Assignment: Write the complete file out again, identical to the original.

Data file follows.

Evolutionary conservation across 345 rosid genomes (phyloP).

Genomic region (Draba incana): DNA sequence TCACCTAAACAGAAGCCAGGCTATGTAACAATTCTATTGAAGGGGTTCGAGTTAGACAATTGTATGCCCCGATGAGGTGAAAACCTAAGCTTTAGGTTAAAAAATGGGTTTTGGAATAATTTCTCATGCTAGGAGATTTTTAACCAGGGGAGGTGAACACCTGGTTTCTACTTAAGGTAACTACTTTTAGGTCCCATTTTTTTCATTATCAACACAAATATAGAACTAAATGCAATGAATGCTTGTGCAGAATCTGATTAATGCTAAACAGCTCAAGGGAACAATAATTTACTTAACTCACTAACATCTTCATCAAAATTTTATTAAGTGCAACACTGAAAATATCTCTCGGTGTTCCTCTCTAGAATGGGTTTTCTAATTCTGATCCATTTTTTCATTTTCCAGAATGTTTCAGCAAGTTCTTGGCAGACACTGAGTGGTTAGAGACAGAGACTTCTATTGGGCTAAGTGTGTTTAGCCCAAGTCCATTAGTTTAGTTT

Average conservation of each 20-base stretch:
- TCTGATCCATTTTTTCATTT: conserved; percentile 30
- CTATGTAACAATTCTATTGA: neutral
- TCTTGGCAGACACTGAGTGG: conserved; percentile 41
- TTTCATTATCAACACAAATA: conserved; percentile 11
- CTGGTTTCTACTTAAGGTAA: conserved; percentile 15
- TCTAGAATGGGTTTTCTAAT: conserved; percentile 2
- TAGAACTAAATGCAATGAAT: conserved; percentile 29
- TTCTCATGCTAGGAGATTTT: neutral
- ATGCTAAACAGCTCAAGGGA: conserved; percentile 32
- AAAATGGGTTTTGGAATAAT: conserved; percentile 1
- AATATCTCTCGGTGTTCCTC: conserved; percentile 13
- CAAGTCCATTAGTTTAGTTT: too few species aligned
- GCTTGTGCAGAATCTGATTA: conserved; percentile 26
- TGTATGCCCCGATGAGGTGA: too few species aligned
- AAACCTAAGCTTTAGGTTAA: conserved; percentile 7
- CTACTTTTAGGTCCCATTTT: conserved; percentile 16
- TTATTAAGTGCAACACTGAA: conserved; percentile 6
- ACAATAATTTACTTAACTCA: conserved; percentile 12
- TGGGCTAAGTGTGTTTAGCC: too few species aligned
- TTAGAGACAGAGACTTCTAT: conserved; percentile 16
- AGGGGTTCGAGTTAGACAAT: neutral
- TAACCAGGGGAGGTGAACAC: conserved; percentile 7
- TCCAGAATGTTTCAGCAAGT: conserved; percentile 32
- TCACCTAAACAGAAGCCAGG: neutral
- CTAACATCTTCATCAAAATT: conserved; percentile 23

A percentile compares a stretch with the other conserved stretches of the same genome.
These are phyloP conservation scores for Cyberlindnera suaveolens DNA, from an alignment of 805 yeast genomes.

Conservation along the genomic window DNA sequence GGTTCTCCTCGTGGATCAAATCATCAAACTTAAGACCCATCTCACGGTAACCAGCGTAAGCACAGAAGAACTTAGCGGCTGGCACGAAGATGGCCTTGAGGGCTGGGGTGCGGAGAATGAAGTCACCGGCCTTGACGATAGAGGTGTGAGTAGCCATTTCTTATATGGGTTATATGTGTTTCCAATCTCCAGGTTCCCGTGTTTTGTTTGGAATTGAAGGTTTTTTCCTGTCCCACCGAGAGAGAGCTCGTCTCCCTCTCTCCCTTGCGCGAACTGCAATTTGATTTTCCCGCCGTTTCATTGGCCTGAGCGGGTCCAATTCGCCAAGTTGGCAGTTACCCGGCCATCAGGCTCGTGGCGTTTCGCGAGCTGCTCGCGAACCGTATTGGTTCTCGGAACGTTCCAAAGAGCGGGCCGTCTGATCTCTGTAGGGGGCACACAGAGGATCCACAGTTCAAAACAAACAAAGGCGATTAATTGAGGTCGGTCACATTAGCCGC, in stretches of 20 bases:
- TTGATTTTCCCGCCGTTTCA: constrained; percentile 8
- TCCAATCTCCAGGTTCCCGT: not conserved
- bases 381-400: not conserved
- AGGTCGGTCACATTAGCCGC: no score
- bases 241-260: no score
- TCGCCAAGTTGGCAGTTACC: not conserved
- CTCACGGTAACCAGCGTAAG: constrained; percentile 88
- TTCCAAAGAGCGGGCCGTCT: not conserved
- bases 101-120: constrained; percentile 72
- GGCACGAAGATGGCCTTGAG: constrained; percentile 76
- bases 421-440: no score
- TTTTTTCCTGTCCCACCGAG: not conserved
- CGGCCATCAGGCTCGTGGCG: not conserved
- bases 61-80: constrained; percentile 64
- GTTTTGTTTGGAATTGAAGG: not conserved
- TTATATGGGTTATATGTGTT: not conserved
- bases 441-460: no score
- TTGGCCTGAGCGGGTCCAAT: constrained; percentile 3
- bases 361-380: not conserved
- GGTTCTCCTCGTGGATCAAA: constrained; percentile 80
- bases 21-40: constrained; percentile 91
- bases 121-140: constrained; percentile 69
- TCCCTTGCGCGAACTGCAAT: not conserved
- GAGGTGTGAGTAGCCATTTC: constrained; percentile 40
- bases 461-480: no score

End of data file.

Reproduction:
Evolutionary conservation across 345 rosid genomes (phyloP).

Genomic region (Draba incana): DNA sequence TCACCTAAACAGAAGCCAGGCTATGTAACAATTCTATTGAAGGGGTTCGAGTTAGACAATTGTATGCCCCGATGAGGTGAAAACCTAAGCTTTAGGTTAAAAAATGGGTTTTGGAATAATTTCTCATGCTAGGAGATTTTTAACCAGGGGAGGTGAACACCTGGTTTCTACTTAAGGTAACTACTTTTAGGTCCCATTTTTTTCATTATCAACACAAATATAGAACTAAATGCAATGAATGCTTGTGCAGAATCTGATTAATGCTAAACAGCTCAAGGGAACAATAATTTACTTAACTCACTAACATCTTCATCAAAATTTTATTAAGTGCAACACTGAAAATATCTCTCGGTGTTCCTCTCTAGAATGGGTTTTCTAATTCTGATCCATTTTTTCATTTTCCAGAATGTTTCAGCAAGTTCTTGGCAGACACTGAGTGGTTAGAGACAGAGACTTCTATTGGGCTAAGTGTGTTTAGCCCAAGTCCATTAGTTTAGTTT

Average conservation of each 20-base stretch:
- TCTGATCCATTTTTTCATTT: conserved; percentile 30
- CTATGTAACAATTCTATTGA: neutral
- TCTTGGCAGACACTGAGTGG: conserved; percentile 41
- TTTCATTATCAACACAAATA: conserved; percentile 11
- CTGGTTTCTACTTAAGGTAA: conserved; percentile 15
- TCTAGAATGGGTTTTCTAAT: conserved; percentile 2
- TAGAACTAAATGCAATGAAT: conserved; percentile 29
- TTCTCATGCTAGGAGATTTT: neutral
- ATGCTAAACAGCTCAAGGGA: conserved; percentile 32
- AAAATGGGTTTTGGAATAAT: conserved; percentile 1
- AATATCTCTCGGTGTTCCTC: conserved; percentile 13
- CAAGTCCATTAGTTTAGTTT: too few species aligned
- GCTTGTGCAGAATCTGATTA: conserved; percentile 26
- TGTATGCCCCGATGAGGTGA: too few species aligned
- AAACCTAAGCTTTAGGTTAA: conserved; percentile 7
- CTACTTTTAGGTCCCATTTT: conserved; percentile 16
- TTATTAAGTGCAACACTGAA: conserved; percentile 6
- ACAATAATTTACTTAACTCA: conserved; percentile 12
- TGGGCTAAGTGTGTTTAGCC: too few species aligned
- TTAGAGACAGAGACTTCTAT: conserved; percentile 16
- AGGGGTTCGAGTTAGACAAT: neutral
- TAACCAGGGGAGGTGAACAC: conserved; percentile 7
- TCCAGAATGTTTCAGCAAGT: conserved; percentile 32
- TCACCTAAACAGAAGCCAGG: neutral
- CTAACATCTTCATCAAAATT: conserved; percentile 23

A percentile compares a stretch with the other conserved stretches of the same genome.
These are phyloP conservation scores for Cyberlindnera suaveolens DNA, from an alignment of 805 yeast genomes.

Conservation along the genomic window DNA sequence GGTTCTCCTCGTGGATCAAATCATCAAACTTAAGACCCATCTCACGGTAACCAGCGTAAGCACAGAAGAACTTAGCGGCTGGCACGAAGATGGCCTTGAGGGCTGGGGTGCGGAGAATGAAGTCACCGGCCTTGACGATAGAGGTGTGAGTAGCCATTTCTTATATGGGTTATATGTGTTTCCAATCTCCAGGTTCCCGTGTTTTGTTTGGAATTGAAGGTTTTTTCCTGTCCCACCGAGAGAGAGCTCGTCTCCCTCTCTCCCTTGCGCGAACTGCAATTTGATTTTCCCGCCGTTTCATTGGCCTGAGCGGGTCCAATTCGCCAAGTTGGCAGTTACCCGGCCATCAGGCTCGTGGCGTTTCGCGAGCTGCTCGCGAACCGTATTGGTTCTCGGAACGTTCCAAAGAGCGGGCCGTCTGATCTCTGTAGGGGGCACACAGAGGATCCACAGTTCAAAACAAACAAAGGCGATTAATTGAGGTCGGTCACATTAGCCGC, in stretches of 20 bases:
- TTGATTTTCCCGCCGTTTCA: constrained; percentile 8
- TCCAATCTCCAGGTTCCCGT: not conserved
- bases 381-400: not conserved
- AGGTCGGTCACATTAGCCGC: no score
- bases 241-260: no score
- TCGCCAAGTTGGCAGTTACC: not conserved
- CTCACGGTAACCAGCGTAAG: constrained; percentile 88
- TTCCAAAGAGCGGGCCGTCT: not conserved
- bases 101-120: constrained; percentile 72
- GGCACGAAGATGGCCTTGAG: constrained; percentile 76
- bases 421-440: no score
- TTTTTTCCTGTCCCACCGAG: not conserved
- CGGCCATCAGGCTCGTGGCG: not conserved
- bases 61-80: constrained; percentile 64
- GTTTTGTTTGGAATTGAAGG: not conserved
- TTATATGGGTTATATGTGTT: not conserved
- bases 441-460: no score
- TTGGCCTGAGCGGGTCCAAT: constrained; percentile 3
- bases 361-380: not conserved
- GGTTCTCCTCGTGGATCAAA: constrained; percentile 80
- bases 21-40: constrained; percentile 91
- bases 121-140: constrained; percentile 69
- TCCCTTGCGCGAACTGCAAT: not conserved
- GAGGTGTGAGTAGCCATTTC: constrained; percentile 40
- bases 461-480: no score